The effects of isomaltulose ingestion on gastric parameters and cycling performance in young men

Masashi Miyashita*, Yuka Hamada, Kyoko Fujihira, Saki Namura, Miki Sakazaki, Kiyoaki Miyasaka, Yukie Nagai

*Corresponding author for this work

Research output: Contribution to journalArticlepeer-review

10 Citations (Scopus)


Background/Objective: Isomaltulose is a disaccharide with a low glycaemic index and plays a role in maintaining postprandial glucose. The maintenance of glucose availability during prolonged exercise has been shown to enhance exercise performance. The present study compared the effects of pre-exercise isomaltulose versus maltodextrin ingestion on gastric parameters and cycling performance in young men. Methods: Fourteen young men (mean ± S.D., age 23 ± 2 years) performed 60 min of continuous cycling at 75% of maximum heart rate followed by a 15-min exercise performance test while ingesting a 500-mL of water containing 100 mg of 13C-sodium acetate with either 50 g of isomaltulose or 50 g of maltodextrin. Gastrointestinal discomfort was assessed periodically using an 11-point visual analogue scale throughout the study. The gastric emptying rate was evaluated periodically with the 13C-sodium acetate breath test. For the exercise performance test, participants were instructed to pedal a cycle ergometer, exerting as much effort as possible at a self-selected pace. Results: Plasma glucose and insulin concentrations measured at 30 min after ingestion were lower in the isomaltulose trial than in the maltodextrin trial. There were no differences in mean power output during the exercise performance test, gastric emptying rate or the subjective feelings of gastrointestinal discomfort between both trials. Conclusion: Under the current exercise protocol, pre-exercise ingestion of isomaltulose compared with maltodextrin provided no additional benefit relative to gastric emptying or aerobic exercise performance. Both isomaltulose and maltodextrin ingestion did not influence gastrointestinal distress during 60 min of cycling and performance test.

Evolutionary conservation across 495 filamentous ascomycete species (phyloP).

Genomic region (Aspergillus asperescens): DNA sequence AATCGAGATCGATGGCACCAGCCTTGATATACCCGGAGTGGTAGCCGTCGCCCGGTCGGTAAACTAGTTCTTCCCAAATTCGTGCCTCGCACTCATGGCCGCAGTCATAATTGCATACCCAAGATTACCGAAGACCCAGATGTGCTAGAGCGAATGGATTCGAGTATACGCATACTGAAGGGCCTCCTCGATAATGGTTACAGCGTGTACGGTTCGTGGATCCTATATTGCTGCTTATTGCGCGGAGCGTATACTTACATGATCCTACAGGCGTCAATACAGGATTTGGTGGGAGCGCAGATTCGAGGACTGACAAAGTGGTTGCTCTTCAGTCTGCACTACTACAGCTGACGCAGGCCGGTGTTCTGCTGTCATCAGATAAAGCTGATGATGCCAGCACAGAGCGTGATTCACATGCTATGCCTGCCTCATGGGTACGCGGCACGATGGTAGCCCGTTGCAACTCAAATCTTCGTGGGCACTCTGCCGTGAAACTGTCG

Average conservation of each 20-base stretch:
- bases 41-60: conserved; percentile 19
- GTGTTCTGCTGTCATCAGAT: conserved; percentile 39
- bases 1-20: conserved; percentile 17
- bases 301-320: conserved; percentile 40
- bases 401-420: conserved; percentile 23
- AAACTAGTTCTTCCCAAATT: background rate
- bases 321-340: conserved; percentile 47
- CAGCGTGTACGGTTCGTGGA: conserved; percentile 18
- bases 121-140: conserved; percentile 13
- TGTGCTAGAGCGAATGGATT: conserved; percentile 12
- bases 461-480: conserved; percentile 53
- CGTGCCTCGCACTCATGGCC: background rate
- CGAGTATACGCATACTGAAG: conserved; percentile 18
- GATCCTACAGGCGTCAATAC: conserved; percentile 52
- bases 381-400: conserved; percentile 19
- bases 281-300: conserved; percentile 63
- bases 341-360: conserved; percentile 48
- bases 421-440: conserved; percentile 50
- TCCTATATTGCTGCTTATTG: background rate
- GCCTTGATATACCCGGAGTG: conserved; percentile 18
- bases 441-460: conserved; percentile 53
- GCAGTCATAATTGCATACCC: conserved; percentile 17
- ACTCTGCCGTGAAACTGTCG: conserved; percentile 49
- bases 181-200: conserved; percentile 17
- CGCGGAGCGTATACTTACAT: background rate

Original languageEnglish
Pages (from-to)101-107
Number of pages7
JournalJournal of Exercise Science and Fitness
Issue number3
Publication statusPublished - 2019 Jul


  • Exercise performance
  • Gastrointestinal discomfort
  • Isomaltulose
  • Metabolic response
  • Stable isotope

ASJC Scopus subject areas

  • Physical Therapy, Sports Therapy and Rehabilitation
  • Public Health, Environmental and Occupational Health


Dive into the research topics of 'The effects of isomaltulose ingestion on gastric parameters and cycling performance in young men'. Together they form a unique fingerprint.

Cite this